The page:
For six months, my body fought to heal, wrapped in a plaster cast in a hospital bed and then a clinic. The Taliban had nearly achieved their goal of killing another outspoken Afghani woman.
My mother suffered seeing my body broken in my bed. Her instinct to protect her children consumed her. She begged me to flee, and for the second time, become a refugee in a foreign land.
My heart wrenched at the thought of it. For years, I put all these seeds into the ground, hoping to see them flourish. I suffered and sacrificed to serve and help my people.
I knew that one day I would die and was not afraid of death. Rather, I was sad to leave my people behind.
I made the decision to leave, and friends in the United Kingdom appropriated a ticket for me. At two o’clock in the morning, I put on a burka and traveled to the airport in Pakistan with my mother. I left everything behind: the love, the care, the status, the work. I left it all for safety, but I found a new set of problems when I arrived.
Entering the UK began another journey. I knew no one, did not speak the language, and was not guaranteed asylum. Coming off the plane, my mind swirled with questions. I encountered an officer at the airport who was Indian. “Can I speak Urdu,” I asked him, and he replied in the affirmative. Relieved to have help, I connected with friends from London who gave me a place to stay.
In those early days, panic consumed me.
In the middle of the night, I would involuntarily stop breathing. My lungs tightened as I ran outside and inhaled big gulps of the fresh night air. I had no future and no plan, and it felt tortuous.
Later, sitting in front of my lawyer in her office, I felt insecure as we tried to distinguish my next steps. “What evidence do you have of your case?” she asked. “None,” I replied. She looked at me for a long while then said, “Marzia, I can see the evidence. It is the pain all over your face.”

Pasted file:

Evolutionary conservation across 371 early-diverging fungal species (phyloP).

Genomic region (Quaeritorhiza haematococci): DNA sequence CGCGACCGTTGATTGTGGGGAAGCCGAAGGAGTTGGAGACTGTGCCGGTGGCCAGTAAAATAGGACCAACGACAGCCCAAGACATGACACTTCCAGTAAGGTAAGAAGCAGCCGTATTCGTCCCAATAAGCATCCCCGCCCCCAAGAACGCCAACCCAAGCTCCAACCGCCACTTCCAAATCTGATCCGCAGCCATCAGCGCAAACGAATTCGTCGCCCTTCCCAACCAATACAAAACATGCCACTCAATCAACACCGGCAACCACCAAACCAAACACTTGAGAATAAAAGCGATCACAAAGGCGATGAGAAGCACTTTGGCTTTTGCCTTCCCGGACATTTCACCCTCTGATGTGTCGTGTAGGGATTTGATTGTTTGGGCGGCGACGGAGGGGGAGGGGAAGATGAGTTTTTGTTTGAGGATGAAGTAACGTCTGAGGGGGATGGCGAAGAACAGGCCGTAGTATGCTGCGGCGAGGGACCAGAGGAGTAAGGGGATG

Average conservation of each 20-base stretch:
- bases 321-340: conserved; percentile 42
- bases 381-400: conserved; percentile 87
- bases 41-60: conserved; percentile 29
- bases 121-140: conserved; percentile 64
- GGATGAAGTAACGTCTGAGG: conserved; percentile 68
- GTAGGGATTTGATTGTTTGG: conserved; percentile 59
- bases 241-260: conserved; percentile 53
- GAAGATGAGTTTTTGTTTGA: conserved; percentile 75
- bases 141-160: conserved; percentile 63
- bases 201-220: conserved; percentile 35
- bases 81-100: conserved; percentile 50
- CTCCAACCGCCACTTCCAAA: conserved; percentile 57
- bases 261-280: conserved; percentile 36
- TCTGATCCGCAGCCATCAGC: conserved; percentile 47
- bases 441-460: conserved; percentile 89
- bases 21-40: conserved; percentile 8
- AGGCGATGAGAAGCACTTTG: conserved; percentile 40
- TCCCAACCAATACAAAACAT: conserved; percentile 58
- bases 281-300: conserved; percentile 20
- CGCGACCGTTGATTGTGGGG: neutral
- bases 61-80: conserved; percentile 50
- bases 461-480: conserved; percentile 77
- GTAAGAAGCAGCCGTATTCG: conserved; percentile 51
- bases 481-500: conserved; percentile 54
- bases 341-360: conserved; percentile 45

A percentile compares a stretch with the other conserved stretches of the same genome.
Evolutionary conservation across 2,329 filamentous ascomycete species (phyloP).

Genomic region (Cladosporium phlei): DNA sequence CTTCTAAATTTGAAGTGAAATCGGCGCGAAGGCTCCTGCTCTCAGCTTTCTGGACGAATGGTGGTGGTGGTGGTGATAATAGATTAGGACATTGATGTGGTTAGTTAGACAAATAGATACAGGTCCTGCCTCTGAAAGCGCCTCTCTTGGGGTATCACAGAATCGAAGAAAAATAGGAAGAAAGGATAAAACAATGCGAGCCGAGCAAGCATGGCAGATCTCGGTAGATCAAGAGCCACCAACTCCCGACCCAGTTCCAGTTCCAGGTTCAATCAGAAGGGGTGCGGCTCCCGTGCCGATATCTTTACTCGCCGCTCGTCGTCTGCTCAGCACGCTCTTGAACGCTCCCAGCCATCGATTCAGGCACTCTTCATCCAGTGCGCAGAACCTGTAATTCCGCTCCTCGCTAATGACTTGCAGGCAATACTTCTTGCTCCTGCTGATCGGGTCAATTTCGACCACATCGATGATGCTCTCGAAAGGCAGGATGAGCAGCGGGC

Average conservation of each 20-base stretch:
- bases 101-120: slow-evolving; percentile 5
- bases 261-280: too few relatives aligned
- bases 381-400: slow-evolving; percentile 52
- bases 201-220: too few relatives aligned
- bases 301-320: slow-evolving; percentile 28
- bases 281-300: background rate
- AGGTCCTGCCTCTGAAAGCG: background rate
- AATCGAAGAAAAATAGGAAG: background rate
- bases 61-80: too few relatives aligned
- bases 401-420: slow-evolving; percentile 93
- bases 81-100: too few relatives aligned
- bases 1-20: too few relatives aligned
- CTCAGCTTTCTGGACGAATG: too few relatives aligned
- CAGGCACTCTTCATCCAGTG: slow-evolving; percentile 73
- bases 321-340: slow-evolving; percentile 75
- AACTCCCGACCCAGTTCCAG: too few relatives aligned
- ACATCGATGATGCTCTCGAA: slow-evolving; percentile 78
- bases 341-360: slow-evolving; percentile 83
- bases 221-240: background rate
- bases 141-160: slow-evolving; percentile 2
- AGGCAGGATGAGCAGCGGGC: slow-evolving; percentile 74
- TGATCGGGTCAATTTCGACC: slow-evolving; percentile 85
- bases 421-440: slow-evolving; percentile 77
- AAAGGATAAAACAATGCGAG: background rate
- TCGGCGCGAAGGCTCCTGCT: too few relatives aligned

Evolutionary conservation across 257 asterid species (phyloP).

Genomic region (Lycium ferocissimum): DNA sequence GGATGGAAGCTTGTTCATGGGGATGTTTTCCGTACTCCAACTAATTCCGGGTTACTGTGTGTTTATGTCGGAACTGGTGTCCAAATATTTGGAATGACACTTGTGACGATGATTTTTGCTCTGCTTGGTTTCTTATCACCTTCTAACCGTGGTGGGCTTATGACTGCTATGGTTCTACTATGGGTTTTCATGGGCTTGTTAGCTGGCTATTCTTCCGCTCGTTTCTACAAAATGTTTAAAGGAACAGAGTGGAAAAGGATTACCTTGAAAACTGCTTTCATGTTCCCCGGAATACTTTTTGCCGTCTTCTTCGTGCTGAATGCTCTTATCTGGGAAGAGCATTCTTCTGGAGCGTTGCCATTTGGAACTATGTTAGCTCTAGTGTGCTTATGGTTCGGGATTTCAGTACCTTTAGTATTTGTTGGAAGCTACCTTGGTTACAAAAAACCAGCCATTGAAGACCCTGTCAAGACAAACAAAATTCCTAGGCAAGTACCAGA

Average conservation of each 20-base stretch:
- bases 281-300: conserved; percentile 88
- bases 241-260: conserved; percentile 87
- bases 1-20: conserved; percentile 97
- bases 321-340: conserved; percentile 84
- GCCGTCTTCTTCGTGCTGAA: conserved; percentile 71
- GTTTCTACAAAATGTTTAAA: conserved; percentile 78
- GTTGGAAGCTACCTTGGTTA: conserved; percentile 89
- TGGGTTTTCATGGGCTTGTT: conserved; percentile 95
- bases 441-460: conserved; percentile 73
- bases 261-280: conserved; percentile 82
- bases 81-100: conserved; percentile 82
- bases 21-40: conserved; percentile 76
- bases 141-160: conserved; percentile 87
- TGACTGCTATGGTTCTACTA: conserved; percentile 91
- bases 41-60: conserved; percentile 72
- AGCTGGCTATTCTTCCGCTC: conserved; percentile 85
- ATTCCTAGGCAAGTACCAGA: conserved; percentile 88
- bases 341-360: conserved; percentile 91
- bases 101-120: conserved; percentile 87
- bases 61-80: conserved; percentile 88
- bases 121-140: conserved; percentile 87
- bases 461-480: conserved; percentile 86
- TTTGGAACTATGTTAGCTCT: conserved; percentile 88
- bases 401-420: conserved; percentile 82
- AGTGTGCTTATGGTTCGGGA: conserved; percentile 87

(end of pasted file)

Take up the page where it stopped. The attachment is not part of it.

She began an investigation and soon the proof of what the Taliban had done to me in Afghanistan and beyond piled up. Eventually, the UK granted me refugee status. It allows me to stay in the UK for five years, as well as permission to work and study; access benefits, housing, and the National Health System; and seek family reunion.
Seeing Afghanistan fall again in 2021, my entire body sobbed. In the immediate aftermath of the takeover, the Taliban killed two female judges in Kabul. They murdered civilians, women, and children. This was not easy to take. I know how hard we worked, and it seems like we lost everything.
These developments left me feeling like I’d gone blind; like I lost all the vision of my eyes. However, I will never stop fighting. Today, English is like my oxygen. I can be alive; I can speak.
Over and over again, I tell reporters: the Taliban can force me out of my country, but they cannot force me to change my mind. This is my purpose, and my spirit will not die before my body does. I believe I can fight injustice all my life.
Translations provided by Orato World Media are intended to result in the end translated document being understandable in the end language. Although every effort is made to ensure our translations are accurate we cannot guarantee the translation will be without errors.
Pledge to be a #ConsciousCitizen today and demand #GlobalCooperationNow! by signing this petition. Sign Our Petition.